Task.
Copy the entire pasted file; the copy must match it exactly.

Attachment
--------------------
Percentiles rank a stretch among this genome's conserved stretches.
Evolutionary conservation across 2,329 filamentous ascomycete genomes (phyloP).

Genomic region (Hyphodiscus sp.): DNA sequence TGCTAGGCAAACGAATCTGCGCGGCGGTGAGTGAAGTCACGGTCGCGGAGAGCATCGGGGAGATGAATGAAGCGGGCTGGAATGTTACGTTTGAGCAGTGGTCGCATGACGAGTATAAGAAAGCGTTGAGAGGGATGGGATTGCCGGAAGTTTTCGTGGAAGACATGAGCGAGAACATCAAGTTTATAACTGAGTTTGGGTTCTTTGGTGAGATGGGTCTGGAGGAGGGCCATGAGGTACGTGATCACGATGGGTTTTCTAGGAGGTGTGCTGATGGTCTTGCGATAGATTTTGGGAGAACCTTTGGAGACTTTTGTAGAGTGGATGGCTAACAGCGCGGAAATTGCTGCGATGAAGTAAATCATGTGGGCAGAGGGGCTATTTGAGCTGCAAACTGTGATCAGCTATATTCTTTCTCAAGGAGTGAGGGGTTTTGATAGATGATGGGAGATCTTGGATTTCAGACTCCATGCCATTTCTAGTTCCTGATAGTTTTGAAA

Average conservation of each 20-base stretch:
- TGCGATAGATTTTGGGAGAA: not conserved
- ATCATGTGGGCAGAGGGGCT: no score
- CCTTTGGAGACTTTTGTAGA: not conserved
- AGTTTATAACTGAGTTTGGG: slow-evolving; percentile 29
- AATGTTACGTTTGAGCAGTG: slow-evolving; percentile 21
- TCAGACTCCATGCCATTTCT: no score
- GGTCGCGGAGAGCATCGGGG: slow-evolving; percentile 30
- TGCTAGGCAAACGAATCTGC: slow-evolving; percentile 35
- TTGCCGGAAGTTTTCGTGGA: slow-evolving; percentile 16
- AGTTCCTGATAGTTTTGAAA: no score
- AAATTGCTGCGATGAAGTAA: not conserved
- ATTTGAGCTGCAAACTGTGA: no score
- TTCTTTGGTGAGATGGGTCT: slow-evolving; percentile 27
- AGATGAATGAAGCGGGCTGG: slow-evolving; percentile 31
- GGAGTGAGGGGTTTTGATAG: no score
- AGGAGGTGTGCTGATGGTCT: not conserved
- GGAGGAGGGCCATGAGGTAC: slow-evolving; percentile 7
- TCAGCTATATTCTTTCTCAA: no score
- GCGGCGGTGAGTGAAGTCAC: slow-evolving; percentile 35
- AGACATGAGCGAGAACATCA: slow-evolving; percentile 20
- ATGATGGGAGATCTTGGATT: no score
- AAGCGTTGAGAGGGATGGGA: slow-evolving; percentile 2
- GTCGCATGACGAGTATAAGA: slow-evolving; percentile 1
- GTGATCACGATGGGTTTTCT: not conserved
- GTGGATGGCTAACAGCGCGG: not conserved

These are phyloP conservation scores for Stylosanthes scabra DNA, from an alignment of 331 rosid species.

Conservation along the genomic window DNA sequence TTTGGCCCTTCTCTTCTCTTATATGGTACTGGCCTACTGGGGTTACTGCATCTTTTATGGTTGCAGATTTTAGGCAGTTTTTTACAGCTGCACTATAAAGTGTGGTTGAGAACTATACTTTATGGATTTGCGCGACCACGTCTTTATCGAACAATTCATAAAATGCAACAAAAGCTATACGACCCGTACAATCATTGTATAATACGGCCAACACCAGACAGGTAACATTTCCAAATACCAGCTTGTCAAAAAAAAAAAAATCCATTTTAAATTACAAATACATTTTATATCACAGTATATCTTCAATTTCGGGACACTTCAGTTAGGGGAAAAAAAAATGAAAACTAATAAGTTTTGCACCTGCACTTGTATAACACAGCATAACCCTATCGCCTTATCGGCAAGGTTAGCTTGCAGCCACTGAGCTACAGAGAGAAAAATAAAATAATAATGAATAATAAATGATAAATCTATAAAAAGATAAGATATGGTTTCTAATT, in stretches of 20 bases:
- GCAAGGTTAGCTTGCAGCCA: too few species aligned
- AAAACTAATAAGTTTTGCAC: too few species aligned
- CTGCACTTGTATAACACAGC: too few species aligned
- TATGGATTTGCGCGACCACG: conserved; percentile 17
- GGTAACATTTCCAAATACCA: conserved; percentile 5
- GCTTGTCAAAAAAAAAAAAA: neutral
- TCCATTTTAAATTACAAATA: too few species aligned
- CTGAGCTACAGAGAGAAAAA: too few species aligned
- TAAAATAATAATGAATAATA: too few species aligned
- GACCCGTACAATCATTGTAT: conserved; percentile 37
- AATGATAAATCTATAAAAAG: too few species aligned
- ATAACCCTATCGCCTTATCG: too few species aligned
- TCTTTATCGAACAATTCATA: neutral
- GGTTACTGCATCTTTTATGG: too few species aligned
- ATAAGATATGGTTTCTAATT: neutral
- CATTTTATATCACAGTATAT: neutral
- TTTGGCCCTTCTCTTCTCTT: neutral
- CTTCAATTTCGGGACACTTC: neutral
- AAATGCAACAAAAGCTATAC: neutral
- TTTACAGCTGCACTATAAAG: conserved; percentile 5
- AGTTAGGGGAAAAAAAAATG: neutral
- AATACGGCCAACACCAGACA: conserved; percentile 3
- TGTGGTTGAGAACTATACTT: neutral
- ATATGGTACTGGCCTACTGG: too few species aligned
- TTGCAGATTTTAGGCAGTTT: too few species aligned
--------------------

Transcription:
Percentiles rank a stretch among this genome's conserved stretches.
Evolutionary conservation across 2,329 filamentous ascomycete genomes (phyloP).

Genomic region (Hyphodiscus sp.): DNA sequence TGCTAGGCAAACGAATCTGCGCGGCGGTGAGTGAAGTCACGGTCGCGGAGAGCATCGGGGAGATGAATGAAGCGGGCTGGAATGTTACGTTTGAGCAGTGGTCGCATGACGAGTATAAGAAAGCGTTGAGAGGGATGGGATTGCCGGAAGTTTTCGTGGAAGACATGAGCGAGAACATCAAGTTTATAACTGAGTTTGGGTTCTTTGGTGAGATGGGTCTGGAGGAGGGCCATGAGGTACGTGATCACGATGGGTTTTCTAGGAGGTGTGCTGATGGTCTTGCGATAGATTTTGGGAGAACCTTTGGAGACTTTTGTAGAGTGGATGGCTAACAGCGCGGAAATTGCTGCGATGAAGTAAATCATGTGGGCAGAGGGGCTATTTGAGCTGCAAACTGTGATCAGCTATATTCTTTCTCAAGGAGTGAGGGGTTTTGATAGATGATGGGAGATCTTGGATTTCAGACTCCATGCCATTTCTAGTTCCTGATAGTTTTGAAA

Average conservation of each 20-base stretch:
- TGCGATAGATTTTGGGAGAA: not conserved
- ATCATGTGGGCAGAGGGGCT: no score
- CCTTTGGAGACTTTTGTAGA: not conserved
- AGTTTATAACTGAGTTTGGG: slow-evolving; percentile 29
- AATGTTACGTTTGAGCAGTG: slow-evolving; percentile 21
- TCAGACTCCATGCCATTTCT: no score
- GGTCGCGGAGAGCATCGGGG: slow-evolving; percentile 30
- TGCTAGGCAAACGAATCTGC: slow-evolving; percentile 35
- TTGCCGGAAGTTTTCGTGGA: slow-evolving; percentile 16
- AGTTCCTGATAGTTTTGAAA: no score
- AAATTGCTGCGATGAAGTAA: not conserved
- ATTTGAGCTGCAAACTGTGA: no score
- TTCTTTGGTGAGATGGGTCT: slow-evolving; percentile 27
- AGATGAATGAAGCGGGCTGG: slow-evolving; percentile 31
- GGAGTGAGGGGTTTTGATAG: no score
- AGGAGGTGTGCTGATGGTCT: not conserved
- GGAGGAGGGCCATGAGGTAC: slow-evolving; percentile 7
- TCAGCTATATTCTTTCTCAA: no score
- GCGGCGGTGAGTGAAGTCAC: slow-evolving; percentile 35
- AGACATGAGCGAGAACATCA: slow-evolving; percentile 20
- ATGATGGGAGATCTTGGATT: no score
- AAGCGTTGAGAGGGATGGGA: slow-evolving; percentile 2
- GTCGCATGACGAGTATAAGA: slow-evolving; percentile 1
- GTGATCACGATGGGTTTTCT: not conserved
- GTGGATGGCTAACAGCGCGG: not conserved

These are phyloP conservation scores for Stylosanthes scabra DNA, from an alignment of 331 rosid species.

Conservation along the genomic window DNA sequence TTTGGCCCTTCTCTTCTCTTATATGGTACTGGCCTACTGGGGTTACTGCATCTTTTATGGTTGCAGATTTTAGGCAGTTTTTTACAGCTGCACTATAAAGTGTGGTTGAGAACTATACTTTATGGATTTGCGCGACCACGTCTTTATCGAACAATTCATAAAATGCAACAAAAGCTATACGACCCGTACAATCATTGTATAATACGGCCAACACCAGACAGGTAACATTTCCAAATACCAGCTTGTCAAAAAAAAAAAAATCCATTTTAAATTACAAATACATTTTATATCACAGTATATCTTCAATTTCGGGACACTTCAGTTAGGGGAAAAAAAAATGAAAACTAATAAGTTTTGCACCTGCACTTGTATAACACAGCATAACCCTATCGCCTTATCGGCAAGGTTAGCTTGCAGCCACTGAGCTACAGAGAGAAAAATAAAATAATAATGAATAATAAATGATAAATCTATAAAAAGATAAGATATGGTTTCTAATT, in stretches of 20 bases:
- GCAAGGTTAGCTTGCAGCCA: too few species aligned
- AAAACTAATAAGTTTTGCAC: too few species aligned
- CTGCACTTGTATAACACAGC: too few species aligned
- TATGGATTTGCGCGACCACG: conserved; percentile 17
- GGTAACATTTCCAAATACCA: conserved; percentile 5
- GCTTGTCAAAAAAAAAAAAA: neutral
- TCCATTTTAAATTACAAATA: too few species aligned
- CTGAGCTACAGAGAGAAAAA: too few species aligned
- TAAAATAATAATGAATAATA: too few species aligned
- GACCCGTACAATCATTGTAT: conserved; percentile 37
- AATGATAAATCTATAAAAAG: too few species aligned
- ATAACCCTATCGCCTTATCG: too few species aligned
- TCTTTATCGAACAATTCATA: neutral
- GGTTACTGCATCTTTTATGG: too few species aligned
- ATAAGATATGGTTTCTAATT: neutral
- CATTTTATATCACAGTATAT: neutral
- TTTGGCCCTTCTCTTCTCTT: neutral
- CTTCAATTTCGGGACACTTC: neutral
- AAATGCAACAAAAGCTATAC: neutral
- TTTACAGCTGCACTATAAAG: conserved; percentile 5
- AGTTAGGGGAAAAAAAAATG: neutral
- AATACGGCCAACACCAGACA: conserved; percentile 3
- TGTGGTTGAGAACTATACTT: neutral
- ATATGGTACTGGCCTACTGG: too few species aligned
- TTGCAGATTTTAGGCAGTTT: too few species aligned